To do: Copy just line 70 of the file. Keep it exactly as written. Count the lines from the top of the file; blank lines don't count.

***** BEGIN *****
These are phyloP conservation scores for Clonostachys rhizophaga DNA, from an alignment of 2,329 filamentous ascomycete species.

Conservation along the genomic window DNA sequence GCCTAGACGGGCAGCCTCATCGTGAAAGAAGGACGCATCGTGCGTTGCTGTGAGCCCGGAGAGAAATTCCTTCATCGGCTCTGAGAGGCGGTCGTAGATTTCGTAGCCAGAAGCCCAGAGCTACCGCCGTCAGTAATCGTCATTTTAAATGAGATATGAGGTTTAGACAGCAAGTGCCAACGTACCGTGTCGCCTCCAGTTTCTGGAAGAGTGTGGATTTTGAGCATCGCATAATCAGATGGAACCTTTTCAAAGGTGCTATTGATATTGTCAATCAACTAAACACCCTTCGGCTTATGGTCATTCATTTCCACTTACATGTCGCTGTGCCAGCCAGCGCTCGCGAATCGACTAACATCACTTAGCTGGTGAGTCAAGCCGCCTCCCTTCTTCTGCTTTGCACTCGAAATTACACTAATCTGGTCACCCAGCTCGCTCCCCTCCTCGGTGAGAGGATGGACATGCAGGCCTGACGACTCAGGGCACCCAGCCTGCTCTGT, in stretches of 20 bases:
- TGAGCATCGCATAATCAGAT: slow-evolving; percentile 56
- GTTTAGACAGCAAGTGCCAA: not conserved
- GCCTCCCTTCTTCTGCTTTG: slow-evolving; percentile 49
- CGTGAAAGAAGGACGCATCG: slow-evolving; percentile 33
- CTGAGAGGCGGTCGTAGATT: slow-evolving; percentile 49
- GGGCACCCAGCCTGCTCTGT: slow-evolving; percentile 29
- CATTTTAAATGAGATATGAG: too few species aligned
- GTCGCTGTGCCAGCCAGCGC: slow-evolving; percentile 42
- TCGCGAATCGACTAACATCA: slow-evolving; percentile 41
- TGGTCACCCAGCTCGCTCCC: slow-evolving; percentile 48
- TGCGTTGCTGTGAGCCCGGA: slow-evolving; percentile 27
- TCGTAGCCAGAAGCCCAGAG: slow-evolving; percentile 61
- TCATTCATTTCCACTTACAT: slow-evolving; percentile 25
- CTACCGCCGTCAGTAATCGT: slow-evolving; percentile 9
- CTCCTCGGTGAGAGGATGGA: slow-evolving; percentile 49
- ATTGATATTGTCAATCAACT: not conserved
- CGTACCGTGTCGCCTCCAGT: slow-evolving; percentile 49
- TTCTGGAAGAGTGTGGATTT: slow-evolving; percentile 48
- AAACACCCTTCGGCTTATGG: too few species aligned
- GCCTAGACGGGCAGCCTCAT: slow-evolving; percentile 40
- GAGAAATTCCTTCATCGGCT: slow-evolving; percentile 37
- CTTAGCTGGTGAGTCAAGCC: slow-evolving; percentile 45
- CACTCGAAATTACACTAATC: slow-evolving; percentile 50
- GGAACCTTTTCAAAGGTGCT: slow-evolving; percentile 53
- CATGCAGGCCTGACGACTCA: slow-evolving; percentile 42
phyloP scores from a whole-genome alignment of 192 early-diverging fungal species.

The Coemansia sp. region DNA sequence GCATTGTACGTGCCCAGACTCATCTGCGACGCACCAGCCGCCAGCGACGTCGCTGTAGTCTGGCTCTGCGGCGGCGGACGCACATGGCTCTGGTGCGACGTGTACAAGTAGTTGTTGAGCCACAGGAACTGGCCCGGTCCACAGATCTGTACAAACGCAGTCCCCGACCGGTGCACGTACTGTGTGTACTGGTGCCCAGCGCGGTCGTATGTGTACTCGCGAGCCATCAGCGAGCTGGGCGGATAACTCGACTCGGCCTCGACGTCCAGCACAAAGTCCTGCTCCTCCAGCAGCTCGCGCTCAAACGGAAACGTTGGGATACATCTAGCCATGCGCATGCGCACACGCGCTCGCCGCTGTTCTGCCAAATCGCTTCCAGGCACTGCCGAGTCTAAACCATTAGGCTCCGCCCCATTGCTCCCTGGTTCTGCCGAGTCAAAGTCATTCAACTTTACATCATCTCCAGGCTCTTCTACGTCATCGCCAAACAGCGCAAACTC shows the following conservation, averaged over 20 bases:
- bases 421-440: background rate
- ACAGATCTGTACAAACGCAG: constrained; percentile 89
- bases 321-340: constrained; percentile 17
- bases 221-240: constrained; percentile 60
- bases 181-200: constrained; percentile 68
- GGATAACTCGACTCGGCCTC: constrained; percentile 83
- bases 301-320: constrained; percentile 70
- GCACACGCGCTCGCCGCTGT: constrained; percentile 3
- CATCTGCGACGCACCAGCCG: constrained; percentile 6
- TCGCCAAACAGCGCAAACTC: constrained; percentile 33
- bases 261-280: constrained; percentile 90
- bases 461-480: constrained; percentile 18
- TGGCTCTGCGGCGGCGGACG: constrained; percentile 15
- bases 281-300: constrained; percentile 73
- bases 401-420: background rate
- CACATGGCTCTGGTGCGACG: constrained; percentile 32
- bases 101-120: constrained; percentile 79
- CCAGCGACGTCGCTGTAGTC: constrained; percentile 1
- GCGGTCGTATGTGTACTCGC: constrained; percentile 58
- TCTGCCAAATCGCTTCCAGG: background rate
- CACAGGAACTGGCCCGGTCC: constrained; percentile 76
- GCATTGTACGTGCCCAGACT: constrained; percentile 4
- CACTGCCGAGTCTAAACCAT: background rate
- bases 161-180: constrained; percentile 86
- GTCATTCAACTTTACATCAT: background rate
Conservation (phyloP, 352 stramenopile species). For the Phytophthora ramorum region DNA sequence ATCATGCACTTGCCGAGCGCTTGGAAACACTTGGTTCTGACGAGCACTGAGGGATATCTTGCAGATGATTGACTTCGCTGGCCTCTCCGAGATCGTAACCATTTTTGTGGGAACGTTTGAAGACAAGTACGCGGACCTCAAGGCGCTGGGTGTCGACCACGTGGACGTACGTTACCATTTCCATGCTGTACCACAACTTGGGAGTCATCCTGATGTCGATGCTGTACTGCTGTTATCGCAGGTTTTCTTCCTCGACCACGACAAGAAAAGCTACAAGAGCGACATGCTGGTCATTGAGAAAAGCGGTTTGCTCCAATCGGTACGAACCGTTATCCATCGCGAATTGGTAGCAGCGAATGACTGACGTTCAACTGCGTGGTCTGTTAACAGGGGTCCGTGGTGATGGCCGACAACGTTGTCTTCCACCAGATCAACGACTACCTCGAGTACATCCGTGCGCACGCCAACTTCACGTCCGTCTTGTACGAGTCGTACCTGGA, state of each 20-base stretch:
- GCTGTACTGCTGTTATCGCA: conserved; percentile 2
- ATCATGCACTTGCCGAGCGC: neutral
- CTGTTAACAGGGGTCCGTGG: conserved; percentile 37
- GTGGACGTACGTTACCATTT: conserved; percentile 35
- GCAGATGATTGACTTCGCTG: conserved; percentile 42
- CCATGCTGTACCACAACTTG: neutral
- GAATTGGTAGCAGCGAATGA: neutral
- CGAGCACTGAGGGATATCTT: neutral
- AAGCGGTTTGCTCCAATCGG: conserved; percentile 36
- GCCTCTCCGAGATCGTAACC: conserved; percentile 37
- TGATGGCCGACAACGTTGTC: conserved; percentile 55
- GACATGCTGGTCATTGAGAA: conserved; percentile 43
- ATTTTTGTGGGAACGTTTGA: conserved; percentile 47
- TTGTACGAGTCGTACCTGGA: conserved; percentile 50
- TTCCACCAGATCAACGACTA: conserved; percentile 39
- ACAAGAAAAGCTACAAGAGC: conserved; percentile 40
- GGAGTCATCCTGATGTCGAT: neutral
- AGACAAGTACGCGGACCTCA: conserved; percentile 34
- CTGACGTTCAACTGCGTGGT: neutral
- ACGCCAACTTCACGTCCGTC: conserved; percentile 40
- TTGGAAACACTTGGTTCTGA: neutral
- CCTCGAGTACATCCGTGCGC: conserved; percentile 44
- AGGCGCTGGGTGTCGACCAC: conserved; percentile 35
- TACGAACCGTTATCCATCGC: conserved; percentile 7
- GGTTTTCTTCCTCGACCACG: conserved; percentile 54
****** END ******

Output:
- TTCCACCAGATCAACGACTA: conserved; percentile 39